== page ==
Salient: Victoria University Students' Paper. Vol. 25. No. 11. 1962
Lord Russell in Court
Lord Russell in Court
(Bertrand Russell, when arrested after a sitdown, had the following to say to, the Bow Street Magistrates Court. The statement was released by the Committee of 100).
If the Court permits, I should like to make a short statement as to the reasons for my present course. This is my personal statement, but I hope that those who are accused of the same so-called crime will be in sympathy with what I have to say.
It was only step by step and with great reluctance that we were driven to non-violent civil disobedience.
Ever since the bomb was dropped on Hiroshima on August 6th, 1945, I have been profoundly troubled by the danger of nuclear warfare. I began my attempt to warn people by entirely orthodox methods. I expressed my fears in a speech in the House of Lords three months after the bombs were dropped on Japan. I called together scientists of the highest eminence from all parts of the world and am now Chairman of their periodic meetings, They issue wise and reasoned reports concerning nuclear warfare, Its probable disastrous results, and ways of preventing its occurrence.
No newspaper notices these reports and they have no effect either on Governments or on public opinion. The popular Press minimises and ridicules the effort of those working against nuclear warfare, and television, with rare exceptions, is closed to us. In recent months one television company, and only one, offered me two minutes for general platitudes, but when I said I should wish to speak on Berlin the offer was withdrawn.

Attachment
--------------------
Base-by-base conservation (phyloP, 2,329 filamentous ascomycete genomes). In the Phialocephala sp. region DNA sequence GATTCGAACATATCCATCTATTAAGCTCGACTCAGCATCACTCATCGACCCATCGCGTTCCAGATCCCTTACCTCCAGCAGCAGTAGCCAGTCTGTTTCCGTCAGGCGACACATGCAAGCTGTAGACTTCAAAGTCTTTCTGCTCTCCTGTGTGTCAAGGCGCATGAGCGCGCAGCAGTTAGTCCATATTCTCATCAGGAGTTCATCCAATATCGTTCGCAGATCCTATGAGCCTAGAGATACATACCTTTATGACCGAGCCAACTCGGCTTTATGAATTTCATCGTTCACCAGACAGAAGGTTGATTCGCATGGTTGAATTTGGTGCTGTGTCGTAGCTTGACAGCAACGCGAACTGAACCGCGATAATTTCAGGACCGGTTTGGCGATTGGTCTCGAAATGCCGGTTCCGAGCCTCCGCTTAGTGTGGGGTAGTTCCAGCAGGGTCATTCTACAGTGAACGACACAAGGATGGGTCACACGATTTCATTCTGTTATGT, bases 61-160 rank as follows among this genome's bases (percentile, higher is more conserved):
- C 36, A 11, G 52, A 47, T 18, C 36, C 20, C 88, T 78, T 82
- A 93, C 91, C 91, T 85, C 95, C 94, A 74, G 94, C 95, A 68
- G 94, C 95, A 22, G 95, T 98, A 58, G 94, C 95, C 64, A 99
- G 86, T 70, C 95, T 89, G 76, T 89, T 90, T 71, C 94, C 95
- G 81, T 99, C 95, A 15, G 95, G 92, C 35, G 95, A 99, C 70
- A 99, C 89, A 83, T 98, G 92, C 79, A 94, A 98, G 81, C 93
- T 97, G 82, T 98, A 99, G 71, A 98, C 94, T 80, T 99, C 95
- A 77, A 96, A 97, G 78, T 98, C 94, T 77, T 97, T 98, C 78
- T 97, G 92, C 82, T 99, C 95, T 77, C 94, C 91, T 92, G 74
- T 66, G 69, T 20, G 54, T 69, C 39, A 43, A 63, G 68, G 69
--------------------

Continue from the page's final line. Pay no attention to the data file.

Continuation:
It has seemed to some of US that, in a country supposed to be a democracy, the public should know the probable consequences of present Great-Power policies in East and West. Patriotism and humanity alike urged us to seek some way of saving our country and the world. No one can desire the slaughter of our families, friends, our compatriots and a majority of the human race in a contest in which there will be only vanquished and no victors.
We feel it a profound and inescapable duty to make the facts known and thereby save at least a thousand million human lives. We cannot escape this duty by submitting to orders which, we are convinced, would not be issued if the likelihood and the horror of nuclear war were more generally understood.
Non-violent civil disobedience was forced upon us by the fact that it was more fully reported than other methods of making the facts known, and that caused people to ask what had induced us to adopt such a course of action. We who are accused are prepared to suffer Imprisonment because we believe that this is the most effective way of working for the salvation of our country and the world. If you condemn us you will be helping our cause, and therefore humanity.
While life remains to us we will not cease to do what lies in our power to avert the greatest calamity that has ever threatened mankind.